Another dispatch from inside the Westminster village
Building blocks to democracy
Your insider would like to begin this month’s column by extending congratulations to Lara McNeill, the new youth representative on Labour’s National Executive Committee.
If you are reading this before mid-March, you could be forgiven for thinking that the result has yet to be announced because, well, the election is not yet over. That is technically true.
But before Christmas a change was made to the way Young Labour members elect their NEC place. Out went the delegate structure, where the representative was elected by those who attend the Young Labour conference – which included regular young members, as well as delegations from affiliated trade unions and Labour Students – and in came an exciting new one member, one vote system. It is fresh, forward-looking, and befitting of a mass movement in the modern age, with all ballots cast online.
Well, not quite all ballots. In fact, it is not really an OMOV system; it is more one member, half-a-vote. The votes of young people only count for 50 per cent of the final result. The rest is good old-fashioned trade union block votes.
Each union gets a block vote relative to its size, with Unite, the United Kingdom’s largest trade union, getting the largest share. There is no course of action available to the Labour party to ensure that the unions’ decisions are taken by their young members.
Before voting opened among Labour’s young members, the affiliated trade unions had already decided on which candidates they were backing. All but two plumped for McNeill, the Momentum-backed candidate.
Only one, as far as your humble insider is aware, polled its own young members online before casting its vote (this new-fangled technology will never catch on in democracy). That union, Community, supported McNeill’s opponent, Eda Cazimoglu.
But the votes of other trade union general secretaries means that McNeill only needs the support of around 26 per cent of Young Labour members to join the party’s governing body.
This looks like exactly the kind of undemocratic stitch-up that might be dealt with by Katy Clark’s current review into Labour party democracy. Except that the change allowing this to happen was perplexingly rushed through ahead of that review taking place.
Perhaps the system will still be reformed to something more obviously egalitarian. Who knows? But that would raise further questions as to why the likes of Len McCluskey were effectively handed the power to choose the Young Labour NEC representative for the next two years. This is despite there already being 13 NEC places for the unions, including two for Unite, which also has a third position in treasurer Diana Holland. Did the success of moderate candidate Jasmin Beckett at Young Labour conference two years ago spur a short-term solution that would make this specific election a foregone conclusion?
Could it be that the next two years on the NEC will see some sort of contentious vote – on wide-sweeping reforms into the party’s democratic structures, for example – that cannot be left to chance?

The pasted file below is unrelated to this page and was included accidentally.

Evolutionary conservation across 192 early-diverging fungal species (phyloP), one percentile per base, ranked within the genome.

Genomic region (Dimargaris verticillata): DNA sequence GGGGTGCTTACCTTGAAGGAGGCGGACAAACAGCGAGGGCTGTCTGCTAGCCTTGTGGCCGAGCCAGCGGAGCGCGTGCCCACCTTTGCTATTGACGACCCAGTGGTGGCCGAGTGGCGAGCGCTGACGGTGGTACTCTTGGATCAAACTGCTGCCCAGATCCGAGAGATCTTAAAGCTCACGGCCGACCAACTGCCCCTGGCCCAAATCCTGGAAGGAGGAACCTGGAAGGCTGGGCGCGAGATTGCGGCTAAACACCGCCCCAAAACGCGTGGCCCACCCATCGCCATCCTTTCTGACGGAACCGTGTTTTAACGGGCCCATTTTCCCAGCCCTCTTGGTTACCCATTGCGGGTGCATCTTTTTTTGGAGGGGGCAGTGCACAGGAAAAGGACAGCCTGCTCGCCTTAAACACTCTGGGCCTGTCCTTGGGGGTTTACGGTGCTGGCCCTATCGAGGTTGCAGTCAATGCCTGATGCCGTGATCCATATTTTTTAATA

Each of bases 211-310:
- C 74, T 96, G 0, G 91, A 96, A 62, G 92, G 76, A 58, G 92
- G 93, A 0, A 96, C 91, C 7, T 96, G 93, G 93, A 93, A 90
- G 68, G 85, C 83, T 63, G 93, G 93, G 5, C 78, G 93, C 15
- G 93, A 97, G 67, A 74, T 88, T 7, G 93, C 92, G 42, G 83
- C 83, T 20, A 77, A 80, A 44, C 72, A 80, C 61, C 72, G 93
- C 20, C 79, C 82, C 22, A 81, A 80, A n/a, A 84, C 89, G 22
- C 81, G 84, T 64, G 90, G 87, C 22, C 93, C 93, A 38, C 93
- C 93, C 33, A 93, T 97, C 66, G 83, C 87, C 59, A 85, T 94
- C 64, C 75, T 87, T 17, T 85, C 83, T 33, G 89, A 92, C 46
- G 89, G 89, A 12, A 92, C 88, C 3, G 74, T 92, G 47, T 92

More NEC shenanigans are on their way. Buckle in, because all nine member-elected representatives are up for election this summer.
Currently, eight of those nine slots are held by Momentum-backed candidates, with the exception being Ann Black, who is re-standing despite being unceremoniously booted off the Momentum slate, having topped the vote in 2016. More on her later.
Your insider is more interested in the absence of Christine Shawcroft and Rhea Wolfson from the hard-left slate. Rather than another round of purges, it seems the two have decided to step down from the top table.
Leaky Corbynistas suggest that to be considered for the Momentum slate this time around, candidates had to pledge they would not seek election to parliament during their two-year term, either via a convenient byelection or another snap general election. Those in the constituency Labour party of the NEC must give up their seat at the table if they join the green benches during their term. The committee place then goes to the losing NEC candidate with the highest number of votes.
Should Momentum sweep the board, that place would go to a moderate, and hard-left leaders apparently believe this would be a foolish way to allow centre-left voices a say on whatever controversial votes may or may not happen in the next two years. But who knows what they will be?
Sit the NPF down
What do you do if you cannot stitch up an election? All together now: you cancel it!
Members of the National Policy Forum turned up to a meeting in Leeds last month, with the first item on the agenda the election to fill the vacant chair position, and soft left Ann Black (her again!) the runaway favourite against Momentum-backed Andi Fox.
Upon arrival, delegates were bemused to discover that the election had been cancelled by the NEC’s officer group in an early morning conference call. The forum decided to carry out the election anyway, at which point NPF vice-chair Katrina Murray was forced to give up the lectern to NEC chair Andy Kerr, who made it aggressively clear the election would not go ahead that day, with reports of some choice words about where Murray could seat herself. The NPF’s insolence may well have been noted by those with influence over the Clark review.
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